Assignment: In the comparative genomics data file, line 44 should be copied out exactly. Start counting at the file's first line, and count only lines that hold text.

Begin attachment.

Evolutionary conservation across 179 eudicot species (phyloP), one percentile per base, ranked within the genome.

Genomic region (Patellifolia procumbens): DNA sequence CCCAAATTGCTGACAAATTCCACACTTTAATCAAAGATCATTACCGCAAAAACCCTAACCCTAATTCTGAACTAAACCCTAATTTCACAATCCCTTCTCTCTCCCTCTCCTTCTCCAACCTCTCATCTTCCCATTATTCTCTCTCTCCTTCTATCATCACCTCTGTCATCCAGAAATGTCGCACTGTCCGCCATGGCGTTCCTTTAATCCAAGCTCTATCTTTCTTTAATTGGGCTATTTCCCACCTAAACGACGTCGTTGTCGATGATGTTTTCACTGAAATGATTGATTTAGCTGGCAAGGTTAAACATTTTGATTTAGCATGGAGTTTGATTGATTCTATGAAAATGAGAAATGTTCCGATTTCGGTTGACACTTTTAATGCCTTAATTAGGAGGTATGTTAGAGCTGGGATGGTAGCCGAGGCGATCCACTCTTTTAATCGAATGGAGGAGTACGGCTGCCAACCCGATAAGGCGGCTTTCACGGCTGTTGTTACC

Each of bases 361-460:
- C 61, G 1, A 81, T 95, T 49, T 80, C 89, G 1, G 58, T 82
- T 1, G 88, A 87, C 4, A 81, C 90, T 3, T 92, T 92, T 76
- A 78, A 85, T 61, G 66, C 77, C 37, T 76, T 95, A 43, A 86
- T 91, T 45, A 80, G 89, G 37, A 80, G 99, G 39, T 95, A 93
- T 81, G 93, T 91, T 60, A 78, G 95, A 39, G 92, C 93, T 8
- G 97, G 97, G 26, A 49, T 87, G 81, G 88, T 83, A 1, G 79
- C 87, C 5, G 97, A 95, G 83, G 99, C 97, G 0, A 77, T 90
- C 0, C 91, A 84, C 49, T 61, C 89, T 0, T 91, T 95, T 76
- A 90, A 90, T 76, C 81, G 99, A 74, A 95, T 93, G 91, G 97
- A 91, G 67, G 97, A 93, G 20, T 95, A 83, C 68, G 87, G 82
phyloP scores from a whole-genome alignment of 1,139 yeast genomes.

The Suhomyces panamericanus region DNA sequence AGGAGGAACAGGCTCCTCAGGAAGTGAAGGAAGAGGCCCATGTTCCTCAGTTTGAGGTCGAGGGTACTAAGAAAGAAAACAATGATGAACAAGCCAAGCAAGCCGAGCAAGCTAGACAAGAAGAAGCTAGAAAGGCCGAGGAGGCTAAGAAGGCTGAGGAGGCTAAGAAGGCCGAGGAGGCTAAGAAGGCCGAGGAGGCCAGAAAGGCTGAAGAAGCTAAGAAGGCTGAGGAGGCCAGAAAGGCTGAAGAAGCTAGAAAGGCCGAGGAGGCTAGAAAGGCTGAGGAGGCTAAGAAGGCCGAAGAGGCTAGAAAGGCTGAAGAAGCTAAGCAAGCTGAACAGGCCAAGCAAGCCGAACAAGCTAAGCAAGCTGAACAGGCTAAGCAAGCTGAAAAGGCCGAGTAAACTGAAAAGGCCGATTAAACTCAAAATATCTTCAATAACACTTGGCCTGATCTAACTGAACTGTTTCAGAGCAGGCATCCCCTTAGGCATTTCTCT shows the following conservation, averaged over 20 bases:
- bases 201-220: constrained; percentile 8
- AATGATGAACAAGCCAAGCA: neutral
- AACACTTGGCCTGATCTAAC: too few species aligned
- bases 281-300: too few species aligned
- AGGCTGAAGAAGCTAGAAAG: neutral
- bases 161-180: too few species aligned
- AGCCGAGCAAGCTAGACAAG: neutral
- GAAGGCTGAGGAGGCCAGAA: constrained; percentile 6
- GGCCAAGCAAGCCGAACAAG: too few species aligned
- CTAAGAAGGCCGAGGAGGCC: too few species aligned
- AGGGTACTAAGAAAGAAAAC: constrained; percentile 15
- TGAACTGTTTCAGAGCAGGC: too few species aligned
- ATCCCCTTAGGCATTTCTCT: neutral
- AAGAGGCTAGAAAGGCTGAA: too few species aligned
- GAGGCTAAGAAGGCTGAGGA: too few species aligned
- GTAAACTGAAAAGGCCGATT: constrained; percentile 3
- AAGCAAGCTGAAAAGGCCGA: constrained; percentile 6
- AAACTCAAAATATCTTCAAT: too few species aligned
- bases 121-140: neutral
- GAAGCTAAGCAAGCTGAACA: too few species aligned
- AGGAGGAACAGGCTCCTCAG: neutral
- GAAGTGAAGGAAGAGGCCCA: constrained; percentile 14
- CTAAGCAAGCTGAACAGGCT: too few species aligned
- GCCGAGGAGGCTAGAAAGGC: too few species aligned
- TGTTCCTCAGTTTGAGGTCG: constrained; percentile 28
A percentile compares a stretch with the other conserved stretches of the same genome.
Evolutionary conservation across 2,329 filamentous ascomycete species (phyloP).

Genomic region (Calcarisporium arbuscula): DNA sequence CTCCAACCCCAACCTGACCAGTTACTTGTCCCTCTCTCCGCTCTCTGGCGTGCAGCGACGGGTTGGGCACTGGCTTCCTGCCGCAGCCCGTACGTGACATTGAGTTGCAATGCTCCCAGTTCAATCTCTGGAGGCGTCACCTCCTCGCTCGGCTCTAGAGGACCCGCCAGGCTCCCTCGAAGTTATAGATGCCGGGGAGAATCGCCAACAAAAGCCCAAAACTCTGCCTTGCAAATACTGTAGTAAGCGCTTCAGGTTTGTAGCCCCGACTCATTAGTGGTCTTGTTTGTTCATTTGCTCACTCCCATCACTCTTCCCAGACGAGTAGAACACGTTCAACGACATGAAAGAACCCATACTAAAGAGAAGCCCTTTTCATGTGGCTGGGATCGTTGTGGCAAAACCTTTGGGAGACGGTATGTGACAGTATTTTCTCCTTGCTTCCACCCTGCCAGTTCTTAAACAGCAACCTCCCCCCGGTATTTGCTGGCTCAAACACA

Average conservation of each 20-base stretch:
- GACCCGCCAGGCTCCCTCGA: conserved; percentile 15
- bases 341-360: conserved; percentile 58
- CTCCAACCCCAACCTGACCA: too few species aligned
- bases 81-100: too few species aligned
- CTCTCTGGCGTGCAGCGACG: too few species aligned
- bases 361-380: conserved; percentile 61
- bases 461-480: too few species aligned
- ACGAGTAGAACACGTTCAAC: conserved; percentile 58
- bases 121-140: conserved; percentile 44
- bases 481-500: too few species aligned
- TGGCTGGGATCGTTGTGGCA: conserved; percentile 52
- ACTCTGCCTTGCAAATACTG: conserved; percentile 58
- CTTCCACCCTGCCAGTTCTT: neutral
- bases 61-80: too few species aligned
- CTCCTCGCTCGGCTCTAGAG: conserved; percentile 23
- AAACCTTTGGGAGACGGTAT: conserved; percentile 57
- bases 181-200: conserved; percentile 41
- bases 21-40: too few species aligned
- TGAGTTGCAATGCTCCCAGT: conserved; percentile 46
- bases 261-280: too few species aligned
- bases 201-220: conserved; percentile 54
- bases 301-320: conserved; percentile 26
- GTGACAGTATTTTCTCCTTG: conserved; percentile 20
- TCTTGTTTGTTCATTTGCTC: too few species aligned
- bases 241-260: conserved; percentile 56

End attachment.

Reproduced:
Average conservation of each 20-base stretch: